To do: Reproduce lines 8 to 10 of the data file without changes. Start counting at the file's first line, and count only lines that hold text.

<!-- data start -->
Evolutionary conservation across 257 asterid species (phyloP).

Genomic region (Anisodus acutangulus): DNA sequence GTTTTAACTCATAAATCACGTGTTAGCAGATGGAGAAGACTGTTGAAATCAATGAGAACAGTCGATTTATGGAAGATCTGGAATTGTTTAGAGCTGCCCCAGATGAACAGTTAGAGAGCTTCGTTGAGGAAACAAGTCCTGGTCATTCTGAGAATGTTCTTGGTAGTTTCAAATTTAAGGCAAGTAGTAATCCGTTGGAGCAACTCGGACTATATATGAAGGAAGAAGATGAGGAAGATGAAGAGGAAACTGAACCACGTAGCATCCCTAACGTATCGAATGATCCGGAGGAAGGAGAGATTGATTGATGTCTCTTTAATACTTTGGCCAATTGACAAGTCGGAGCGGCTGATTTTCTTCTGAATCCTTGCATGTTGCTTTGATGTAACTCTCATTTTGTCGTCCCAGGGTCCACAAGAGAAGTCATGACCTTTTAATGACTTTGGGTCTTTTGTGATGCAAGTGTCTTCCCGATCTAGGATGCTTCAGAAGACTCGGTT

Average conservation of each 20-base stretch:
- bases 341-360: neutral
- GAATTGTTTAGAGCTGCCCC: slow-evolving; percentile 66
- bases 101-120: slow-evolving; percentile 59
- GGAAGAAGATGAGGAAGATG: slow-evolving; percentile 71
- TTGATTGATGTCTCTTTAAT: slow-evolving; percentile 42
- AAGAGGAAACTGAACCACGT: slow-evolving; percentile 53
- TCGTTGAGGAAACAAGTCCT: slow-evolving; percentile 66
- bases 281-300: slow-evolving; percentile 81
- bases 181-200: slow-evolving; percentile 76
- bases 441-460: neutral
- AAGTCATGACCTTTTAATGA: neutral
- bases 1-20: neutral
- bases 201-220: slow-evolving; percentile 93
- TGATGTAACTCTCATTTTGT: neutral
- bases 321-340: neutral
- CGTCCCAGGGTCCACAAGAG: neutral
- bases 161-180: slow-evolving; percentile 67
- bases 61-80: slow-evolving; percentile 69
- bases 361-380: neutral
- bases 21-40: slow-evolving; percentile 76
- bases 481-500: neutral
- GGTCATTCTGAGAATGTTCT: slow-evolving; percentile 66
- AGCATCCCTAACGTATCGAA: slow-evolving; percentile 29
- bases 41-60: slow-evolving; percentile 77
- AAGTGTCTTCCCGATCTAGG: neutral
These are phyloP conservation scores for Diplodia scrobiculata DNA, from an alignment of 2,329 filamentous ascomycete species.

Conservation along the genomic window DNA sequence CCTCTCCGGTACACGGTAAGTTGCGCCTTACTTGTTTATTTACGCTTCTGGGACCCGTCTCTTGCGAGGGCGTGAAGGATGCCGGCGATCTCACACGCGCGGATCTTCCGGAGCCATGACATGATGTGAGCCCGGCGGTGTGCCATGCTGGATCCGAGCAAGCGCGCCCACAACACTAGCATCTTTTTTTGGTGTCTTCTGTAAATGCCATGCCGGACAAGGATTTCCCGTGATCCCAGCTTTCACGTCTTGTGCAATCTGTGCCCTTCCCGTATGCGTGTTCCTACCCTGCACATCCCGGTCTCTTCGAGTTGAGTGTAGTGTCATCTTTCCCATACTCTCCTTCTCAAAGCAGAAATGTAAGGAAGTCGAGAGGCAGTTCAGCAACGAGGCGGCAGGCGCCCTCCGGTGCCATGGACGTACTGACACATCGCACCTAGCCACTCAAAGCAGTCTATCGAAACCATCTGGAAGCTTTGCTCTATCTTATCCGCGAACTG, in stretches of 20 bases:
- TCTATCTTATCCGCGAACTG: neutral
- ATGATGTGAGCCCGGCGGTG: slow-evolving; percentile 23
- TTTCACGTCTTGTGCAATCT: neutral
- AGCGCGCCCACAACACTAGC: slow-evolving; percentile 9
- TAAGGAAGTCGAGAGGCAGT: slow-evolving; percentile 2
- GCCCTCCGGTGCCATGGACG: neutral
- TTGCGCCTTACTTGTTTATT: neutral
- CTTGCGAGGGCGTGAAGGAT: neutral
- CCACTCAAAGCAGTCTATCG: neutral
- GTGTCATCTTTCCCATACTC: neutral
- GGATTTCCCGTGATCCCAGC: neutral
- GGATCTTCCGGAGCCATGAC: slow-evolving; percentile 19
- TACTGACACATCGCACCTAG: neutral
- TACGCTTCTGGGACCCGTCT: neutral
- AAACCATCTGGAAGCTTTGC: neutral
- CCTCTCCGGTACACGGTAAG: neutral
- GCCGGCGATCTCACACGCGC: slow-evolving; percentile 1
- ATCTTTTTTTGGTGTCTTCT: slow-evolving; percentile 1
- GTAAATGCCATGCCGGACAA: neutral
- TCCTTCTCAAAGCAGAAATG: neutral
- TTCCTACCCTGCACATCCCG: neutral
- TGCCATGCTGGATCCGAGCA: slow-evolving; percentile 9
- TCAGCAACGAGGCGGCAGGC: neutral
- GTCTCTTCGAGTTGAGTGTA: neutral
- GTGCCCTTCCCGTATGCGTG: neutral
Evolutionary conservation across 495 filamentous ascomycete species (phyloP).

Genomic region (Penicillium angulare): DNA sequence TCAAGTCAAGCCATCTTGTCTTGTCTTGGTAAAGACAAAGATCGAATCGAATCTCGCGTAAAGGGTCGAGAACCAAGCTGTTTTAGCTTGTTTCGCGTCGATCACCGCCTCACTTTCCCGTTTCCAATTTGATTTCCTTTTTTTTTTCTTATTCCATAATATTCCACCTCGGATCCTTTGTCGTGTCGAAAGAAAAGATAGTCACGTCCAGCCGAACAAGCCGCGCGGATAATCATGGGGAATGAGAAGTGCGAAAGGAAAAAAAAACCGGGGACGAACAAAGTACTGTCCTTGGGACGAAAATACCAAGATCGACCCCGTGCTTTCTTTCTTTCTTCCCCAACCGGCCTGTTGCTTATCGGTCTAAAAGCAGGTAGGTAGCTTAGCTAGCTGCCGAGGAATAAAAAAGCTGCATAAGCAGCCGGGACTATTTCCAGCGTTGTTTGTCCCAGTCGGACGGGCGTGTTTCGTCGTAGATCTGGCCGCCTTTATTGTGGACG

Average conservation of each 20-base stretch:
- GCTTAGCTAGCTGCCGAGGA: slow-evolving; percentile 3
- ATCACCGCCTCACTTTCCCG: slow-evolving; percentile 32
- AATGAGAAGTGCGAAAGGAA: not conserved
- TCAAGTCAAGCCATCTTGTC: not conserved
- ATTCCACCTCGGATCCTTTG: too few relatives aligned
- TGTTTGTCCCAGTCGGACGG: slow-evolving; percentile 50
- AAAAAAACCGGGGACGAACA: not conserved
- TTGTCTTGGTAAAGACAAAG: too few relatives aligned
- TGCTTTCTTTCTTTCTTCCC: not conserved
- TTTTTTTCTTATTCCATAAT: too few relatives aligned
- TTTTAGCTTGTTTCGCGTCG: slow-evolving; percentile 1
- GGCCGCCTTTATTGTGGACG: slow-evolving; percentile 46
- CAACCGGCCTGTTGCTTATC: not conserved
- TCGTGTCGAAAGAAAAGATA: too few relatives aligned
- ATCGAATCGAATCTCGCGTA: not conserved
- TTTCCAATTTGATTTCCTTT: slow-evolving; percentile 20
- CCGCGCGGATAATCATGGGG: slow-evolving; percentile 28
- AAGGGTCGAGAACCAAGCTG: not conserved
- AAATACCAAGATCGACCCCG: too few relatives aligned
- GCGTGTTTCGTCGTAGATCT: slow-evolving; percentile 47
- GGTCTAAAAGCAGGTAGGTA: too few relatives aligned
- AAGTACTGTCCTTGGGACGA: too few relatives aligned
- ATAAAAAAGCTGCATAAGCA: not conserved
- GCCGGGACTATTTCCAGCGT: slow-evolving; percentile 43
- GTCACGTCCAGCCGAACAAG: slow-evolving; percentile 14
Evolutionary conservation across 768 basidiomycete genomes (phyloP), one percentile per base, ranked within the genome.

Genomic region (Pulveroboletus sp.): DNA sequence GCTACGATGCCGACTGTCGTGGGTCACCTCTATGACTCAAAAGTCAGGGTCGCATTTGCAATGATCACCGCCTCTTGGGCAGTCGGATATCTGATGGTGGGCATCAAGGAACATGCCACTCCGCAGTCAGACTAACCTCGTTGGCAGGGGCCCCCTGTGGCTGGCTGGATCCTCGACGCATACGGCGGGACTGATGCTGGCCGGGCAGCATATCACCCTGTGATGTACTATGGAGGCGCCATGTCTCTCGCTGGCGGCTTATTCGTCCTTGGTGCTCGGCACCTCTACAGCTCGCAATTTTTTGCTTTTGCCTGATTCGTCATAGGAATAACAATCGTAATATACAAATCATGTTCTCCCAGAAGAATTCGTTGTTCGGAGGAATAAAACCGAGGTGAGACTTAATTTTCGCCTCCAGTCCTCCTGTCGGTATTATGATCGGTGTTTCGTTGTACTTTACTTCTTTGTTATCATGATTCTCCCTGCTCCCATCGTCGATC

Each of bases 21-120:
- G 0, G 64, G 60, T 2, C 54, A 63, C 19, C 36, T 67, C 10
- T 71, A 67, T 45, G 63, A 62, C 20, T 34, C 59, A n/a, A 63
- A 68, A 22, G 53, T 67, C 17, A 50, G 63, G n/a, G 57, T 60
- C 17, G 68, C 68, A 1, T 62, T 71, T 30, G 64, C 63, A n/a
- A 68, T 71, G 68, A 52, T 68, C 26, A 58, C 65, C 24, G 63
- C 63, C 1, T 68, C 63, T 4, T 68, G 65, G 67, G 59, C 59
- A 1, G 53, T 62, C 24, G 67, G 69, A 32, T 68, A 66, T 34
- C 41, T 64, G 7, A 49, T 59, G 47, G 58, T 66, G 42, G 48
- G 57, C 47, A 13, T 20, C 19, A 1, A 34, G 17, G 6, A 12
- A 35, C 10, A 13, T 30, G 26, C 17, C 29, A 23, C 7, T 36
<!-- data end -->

- TTGATTGATGTCTCTTTAAT: slow-evolving; percentile 42
- AAGAGGAAACTGAACCACGT: slow-evolving; percentile 53
- TCGTTGAGGAAACAAGTCCT: slow-evolving; percentile 66